Human

The book I'm truly enjoying right now is Life 3.0: Being Human in the Age of Artificial Intelligence. This book has made me really ponder the question of what it means to be human. As I was reading the book few nights ago, I paused and googled "human". I wanted to see what comes up. One of the top results was Wikipedia, not surprisingly.


I started reading the very long Wiki page and after a few paragraphs, I had to pause. The first few paragraphs pulled me out of the perspective I had. I felt so "un-special" and "un-unique" about being human. Let me elaborate. The Wikipedia explains about human in such an objective/matter-of-fact way. The content was definitely written by a human. But it reads like someone/something else wrote about human just the way humans write about a plant or animal species.


Here is one of the paragraphs from the Wiki page:


Humans are omnivorous, capable of consuming a wide variety of plant and animal material, and have used fire and other forms of heat to prepare and cook food since the time of H. erectus. They can survive for up to eight weeks without food, and three or four days without water. Humans are generally diurnal, sleeping on average seven to nine hours per day. Childbirth is dangerous, with a high risk of complications and death. Often, both the mother and the father provide care for their children, who are helpless at birth.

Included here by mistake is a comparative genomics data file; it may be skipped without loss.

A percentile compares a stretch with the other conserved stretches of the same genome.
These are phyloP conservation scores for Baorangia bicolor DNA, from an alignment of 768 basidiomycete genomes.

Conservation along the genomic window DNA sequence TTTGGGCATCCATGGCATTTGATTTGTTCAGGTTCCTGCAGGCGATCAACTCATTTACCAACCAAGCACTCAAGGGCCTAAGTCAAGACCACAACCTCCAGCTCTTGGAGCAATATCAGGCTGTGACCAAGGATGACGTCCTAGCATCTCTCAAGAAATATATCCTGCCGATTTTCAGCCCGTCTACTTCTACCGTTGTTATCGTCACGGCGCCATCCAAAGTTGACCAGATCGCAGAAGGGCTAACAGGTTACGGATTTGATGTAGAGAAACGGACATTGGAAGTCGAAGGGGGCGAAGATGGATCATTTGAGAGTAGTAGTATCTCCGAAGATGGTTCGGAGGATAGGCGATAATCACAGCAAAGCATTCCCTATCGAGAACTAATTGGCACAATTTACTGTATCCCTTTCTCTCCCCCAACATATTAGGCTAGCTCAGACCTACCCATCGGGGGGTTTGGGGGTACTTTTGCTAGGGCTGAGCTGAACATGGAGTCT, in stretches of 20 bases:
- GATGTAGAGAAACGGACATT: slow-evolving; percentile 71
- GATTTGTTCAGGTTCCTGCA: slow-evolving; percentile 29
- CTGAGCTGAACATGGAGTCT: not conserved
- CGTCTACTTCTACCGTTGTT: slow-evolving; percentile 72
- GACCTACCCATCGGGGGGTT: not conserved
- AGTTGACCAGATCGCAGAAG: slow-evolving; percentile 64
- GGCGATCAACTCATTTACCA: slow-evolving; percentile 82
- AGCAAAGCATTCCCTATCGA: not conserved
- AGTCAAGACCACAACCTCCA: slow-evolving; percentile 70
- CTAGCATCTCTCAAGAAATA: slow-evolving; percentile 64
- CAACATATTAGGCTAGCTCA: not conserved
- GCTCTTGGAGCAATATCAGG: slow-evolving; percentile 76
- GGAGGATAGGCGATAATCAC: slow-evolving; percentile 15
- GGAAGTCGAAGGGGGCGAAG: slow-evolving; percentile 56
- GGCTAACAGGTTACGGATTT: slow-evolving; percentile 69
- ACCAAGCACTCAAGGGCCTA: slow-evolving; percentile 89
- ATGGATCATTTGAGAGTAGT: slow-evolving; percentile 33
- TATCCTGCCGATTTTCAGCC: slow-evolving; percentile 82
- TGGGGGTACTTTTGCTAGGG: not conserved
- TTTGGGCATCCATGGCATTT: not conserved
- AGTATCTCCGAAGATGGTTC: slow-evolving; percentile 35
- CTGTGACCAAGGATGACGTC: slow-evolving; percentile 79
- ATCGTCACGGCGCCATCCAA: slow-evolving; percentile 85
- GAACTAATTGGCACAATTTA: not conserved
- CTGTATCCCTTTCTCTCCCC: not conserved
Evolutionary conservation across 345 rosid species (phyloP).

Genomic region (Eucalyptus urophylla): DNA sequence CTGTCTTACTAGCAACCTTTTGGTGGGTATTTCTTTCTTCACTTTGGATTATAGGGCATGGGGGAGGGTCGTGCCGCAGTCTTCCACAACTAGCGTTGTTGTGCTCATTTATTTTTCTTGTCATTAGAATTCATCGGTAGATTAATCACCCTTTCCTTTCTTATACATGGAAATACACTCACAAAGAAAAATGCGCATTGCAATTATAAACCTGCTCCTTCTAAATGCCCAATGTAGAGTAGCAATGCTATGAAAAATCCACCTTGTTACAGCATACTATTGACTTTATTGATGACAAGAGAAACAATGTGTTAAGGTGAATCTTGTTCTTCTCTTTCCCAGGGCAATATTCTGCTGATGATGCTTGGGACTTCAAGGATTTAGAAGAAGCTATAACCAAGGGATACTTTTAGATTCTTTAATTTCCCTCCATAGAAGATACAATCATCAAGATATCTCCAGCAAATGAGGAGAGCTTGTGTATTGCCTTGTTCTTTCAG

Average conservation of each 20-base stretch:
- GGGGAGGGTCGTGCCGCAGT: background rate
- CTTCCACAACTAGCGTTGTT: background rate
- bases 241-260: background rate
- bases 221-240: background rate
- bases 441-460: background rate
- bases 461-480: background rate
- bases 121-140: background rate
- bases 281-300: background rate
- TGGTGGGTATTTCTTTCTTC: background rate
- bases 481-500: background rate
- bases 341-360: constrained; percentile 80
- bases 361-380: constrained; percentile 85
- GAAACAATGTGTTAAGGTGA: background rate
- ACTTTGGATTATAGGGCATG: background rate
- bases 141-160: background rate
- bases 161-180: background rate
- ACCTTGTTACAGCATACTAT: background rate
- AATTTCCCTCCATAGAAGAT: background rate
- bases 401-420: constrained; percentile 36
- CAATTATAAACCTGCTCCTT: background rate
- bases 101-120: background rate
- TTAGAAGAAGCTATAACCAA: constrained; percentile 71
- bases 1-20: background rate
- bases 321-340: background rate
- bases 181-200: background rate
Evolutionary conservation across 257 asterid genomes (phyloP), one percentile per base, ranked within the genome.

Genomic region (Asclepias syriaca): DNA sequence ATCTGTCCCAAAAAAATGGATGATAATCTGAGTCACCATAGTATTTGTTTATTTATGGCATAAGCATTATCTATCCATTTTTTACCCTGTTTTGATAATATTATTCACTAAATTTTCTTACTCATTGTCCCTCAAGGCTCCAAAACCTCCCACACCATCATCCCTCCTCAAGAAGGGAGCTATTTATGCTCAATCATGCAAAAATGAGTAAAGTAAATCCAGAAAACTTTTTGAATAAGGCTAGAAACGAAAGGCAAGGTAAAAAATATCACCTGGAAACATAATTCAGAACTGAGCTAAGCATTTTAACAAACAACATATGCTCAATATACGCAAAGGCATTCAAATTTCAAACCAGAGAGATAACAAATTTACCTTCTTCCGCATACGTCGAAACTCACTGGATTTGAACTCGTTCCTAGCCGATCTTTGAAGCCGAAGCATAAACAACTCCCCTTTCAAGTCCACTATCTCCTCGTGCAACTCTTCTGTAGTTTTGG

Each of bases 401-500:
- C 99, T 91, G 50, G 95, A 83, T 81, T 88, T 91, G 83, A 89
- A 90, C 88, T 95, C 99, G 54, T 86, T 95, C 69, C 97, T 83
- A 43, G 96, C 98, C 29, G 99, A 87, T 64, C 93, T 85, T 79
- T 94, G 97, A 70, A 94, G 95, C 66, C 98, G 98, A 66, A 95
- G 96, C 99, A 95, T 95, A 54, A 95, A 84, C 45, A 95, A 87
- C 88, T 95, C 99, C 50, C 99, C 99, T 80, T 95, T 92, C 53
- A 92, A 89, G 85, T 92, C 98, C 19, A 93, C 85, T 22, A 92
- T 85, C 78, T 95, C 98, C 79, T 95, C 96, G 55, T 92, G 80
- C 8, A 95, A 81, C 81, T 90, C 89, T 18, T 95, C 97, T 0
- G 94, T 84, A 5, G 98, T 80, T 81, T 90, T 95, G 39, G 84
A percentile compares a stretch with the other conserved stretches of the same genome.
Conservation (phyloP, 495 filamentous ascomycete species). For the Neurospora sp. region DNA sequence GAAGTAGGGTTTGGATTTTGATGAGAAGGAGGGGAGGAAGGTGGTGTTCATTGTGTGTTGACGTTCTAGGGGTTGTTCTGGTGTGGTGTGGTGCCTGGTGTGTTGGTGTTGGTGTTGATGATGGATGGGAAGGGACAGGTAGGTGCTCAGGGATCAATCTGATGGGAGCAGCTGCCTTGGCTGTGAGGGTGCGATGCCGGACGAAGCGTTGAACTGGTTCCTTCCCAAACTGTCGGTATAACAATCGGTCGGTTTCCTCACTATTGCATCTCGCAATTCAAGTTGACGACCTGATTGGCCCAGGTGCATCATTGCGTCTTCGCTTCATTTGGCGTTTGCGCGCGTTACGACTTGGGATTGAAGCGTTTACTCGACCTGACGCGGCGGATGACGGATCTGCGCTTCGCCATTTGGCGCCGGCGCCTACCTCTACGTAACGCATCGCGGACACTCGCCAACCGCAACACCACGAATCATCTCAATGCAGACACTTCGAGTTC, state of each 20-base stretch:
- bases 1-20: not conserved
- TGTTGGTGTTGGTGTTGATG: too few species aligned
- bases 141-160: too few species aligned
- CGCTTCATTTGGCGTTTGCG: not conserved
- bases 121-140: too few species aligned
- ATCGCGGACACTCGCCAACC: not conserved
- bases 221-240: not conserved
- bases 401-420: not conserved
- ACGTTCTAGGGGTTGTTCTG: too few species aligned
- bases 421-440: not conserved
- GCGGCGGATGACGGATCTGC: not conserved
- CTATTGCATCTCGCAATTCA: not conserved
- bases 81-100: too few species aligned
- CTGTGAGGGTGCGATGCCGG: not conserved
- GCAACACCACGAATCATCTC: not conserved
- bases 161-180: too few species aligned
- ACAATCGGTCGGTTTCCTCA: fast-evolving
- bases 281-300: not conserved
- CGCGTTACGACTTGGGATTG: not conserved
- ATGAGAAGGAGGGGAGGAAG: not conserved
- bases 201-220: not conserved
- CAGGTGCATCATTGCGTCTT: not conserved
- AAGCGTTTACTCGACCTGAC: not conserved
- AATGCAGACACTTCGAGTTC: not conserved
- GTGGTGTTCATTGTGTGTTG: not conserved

Doesn't it sound so much like "human is one of many species occupying this planet"?


As I was reading about artificial intelligence, I was thinking hard about being human in the age of AI. Then, I read this Wiki page.


The thoughts and questions I had had prior to reading the Wiki page about human were:

  • Humans are a special and unique being.

  • As various forms of artificial intelligence become more advanced, we won't be as special anymore?

  • What will truly differentiate us from other intelligent beings?


The Wiki page reminded me:

  • Humans are just one of many species that has lived on this planet.

  • We have not been any more (or less) important than any other species anyway.


“... I was reminded of what the nature is always telling me: Humans are not the protagonist of this planet’s story. If there is a main character, it is life itself. … But in the age of Anthropocene, humans tend to believe despite all available evidence that the world is here for our benefit …” - John Green, The Anthropocene Reviewed